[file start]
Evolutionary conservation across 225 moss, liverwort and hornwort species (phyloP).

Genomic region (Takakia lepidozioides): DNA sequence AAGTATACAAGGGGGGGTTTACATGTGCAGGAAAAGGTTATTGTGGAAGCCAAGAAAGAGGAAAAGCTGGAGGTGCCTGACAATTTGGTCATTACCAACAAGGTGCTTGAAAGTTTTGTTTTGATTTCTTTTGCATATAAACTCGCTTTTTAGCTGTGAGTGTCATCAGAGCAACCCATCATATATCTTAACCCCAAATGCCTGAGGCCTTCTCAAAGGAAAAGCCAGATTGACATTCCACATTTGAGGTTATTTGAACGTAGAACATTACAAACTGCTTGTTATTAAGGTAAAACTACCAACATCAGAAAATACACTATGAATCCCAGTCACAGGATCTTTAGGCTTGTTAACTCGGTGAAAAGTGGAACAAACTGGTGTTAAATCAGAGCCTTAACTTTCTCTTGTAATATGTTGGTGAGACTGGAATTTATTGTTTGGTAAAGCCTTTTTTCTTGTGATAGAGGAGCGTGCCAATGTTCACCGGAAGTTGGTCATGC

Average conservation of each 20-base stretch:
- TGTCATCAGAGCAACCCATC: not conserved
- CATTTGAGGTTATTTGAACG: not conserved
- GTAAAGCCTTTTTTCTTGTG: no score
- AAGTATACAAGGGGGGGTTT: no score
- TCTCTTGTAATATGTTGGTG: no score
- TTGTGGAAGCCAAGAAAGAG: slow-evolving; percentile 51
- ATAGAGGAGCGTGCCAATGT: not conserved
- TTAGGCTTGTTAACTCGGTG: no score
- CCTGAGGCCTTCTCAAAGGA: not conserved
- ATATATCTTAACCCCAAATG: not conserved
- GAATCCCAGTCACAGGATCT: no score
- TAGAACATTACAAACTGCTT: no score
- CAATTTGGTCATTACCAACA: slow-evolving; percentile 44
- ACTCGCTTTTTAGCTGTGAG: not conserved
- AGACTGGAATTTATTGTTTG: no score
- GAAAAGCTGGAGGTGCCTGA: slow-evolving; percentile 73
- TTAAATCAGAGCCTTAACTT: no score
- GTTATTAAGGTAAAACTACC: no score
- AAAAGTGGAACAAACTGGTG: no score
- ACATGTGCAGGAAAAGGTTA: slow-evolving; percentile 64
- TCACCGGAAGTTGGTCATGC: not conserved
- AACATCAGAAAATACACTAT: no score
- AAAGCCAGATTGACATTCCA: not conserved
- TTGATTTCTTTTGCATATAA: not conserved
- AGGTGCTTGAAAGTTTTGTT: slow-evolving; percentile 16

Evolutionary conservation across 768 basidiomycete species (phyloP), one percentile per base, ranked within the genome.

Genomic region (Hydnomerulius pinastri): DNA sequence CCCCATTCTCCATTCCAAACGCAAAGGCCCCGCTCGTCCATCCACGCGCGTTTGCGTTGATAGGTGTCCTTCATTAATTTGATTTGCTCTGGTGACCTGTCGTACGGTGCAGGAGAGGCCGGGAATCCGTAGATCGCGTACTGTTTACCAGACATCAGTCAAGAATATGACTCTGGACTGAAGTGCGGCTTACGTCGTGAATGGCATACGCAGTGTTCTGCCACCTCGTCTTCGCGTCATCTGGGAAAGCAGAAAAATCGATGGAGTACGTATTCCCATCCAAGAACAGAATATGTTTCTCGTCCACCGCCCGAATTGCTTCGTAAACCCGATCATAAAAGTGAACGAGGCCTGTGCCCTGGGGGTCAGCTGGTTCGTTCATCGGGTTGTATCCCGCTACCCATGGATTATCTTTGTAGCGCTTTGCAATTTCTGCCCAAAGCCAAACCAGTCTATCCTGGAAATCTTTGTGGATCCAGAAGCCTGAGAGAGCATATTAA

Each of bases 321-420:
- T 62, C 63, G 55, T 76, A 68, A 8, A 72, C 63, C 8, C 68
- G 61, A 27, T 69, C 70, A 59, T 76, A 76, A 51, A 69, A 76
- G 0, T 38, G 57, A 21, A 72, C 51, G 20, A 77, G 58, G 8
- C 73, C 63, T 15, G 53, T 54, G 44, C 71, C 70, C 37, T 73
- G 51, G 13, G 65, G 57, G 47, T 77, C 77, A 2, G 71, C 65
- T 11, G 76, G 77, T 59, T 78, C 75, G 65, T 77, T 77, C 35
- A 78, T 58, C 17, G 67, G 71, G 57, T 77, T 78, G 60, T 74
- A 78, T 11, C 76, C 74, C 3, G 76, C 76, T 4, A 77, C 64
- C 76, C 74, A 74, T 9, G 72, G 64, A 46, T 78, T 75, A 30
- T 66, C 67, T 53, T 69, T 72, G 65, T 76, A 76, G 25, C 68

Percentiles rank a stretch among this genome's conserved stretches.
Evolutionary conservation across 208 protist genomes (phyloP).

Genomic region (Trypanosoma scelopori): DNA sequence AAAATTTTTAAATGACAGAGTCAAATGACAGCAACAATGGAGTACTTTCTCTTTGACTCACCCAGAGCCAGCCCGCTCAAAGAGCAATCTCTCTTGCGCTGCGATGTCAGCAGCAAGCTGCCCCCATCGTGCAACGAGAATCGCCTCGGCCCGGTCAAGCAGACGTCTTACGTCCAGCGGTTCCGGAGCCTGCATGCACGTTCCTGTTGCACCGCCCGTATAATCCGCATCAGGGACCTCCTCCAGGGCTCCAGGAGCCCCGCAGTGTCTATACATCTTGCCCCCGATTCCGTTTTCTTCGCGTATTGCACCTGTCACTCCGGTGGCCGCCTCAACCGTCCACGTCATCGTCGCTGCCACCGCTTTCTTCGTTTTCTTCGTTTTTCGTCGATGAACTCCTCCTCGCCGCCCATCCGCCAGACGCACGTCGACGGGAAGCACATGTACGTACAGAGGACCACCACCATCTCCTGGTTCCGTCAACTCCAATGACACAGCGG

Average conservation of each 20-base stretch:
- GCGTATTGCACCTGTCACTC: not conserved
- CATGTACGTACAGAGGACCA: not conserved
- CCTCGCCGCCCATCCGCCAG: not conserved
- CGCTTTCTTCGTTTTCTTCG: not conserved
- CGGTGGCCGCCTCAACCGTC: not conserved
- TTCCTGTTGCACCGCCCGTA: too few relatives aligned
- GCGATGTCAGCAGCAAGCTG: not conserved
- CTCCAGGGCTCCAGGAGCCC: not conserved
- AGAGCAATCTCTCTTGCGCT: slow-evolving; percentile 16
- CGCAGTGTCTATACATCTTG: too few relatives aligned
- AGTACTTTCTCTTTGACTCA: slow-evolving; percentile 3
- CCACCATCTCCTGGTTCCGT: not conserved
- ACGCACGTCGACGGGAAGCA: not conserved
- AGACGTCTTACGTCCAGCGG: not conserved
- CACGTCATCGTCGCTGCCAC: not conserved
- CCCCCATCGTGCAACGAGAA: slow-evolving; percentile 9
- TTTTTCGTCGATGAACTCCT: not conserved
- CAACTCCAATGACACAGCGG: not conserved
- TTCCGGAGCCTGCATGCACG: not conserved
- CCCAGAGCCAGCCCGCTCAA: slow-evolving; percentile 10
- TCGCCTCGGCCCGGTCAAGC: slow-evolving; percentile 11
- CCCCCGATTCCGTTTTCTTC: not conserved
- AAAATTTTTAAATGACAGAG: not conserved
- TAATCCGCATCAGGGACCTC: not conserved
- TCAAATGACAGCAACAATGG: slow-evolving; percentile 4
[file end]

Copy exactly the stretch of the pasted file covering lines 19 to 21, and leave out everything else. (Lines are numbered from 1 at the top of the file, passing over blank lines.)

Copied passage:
- GAAAAGCTGGAGGTGCCTGA: slow-evolving; percentile 73
- TTAAATCAGAGCCTTAACTT: no score
- GTTATTAAGGTAAAACTACC: no score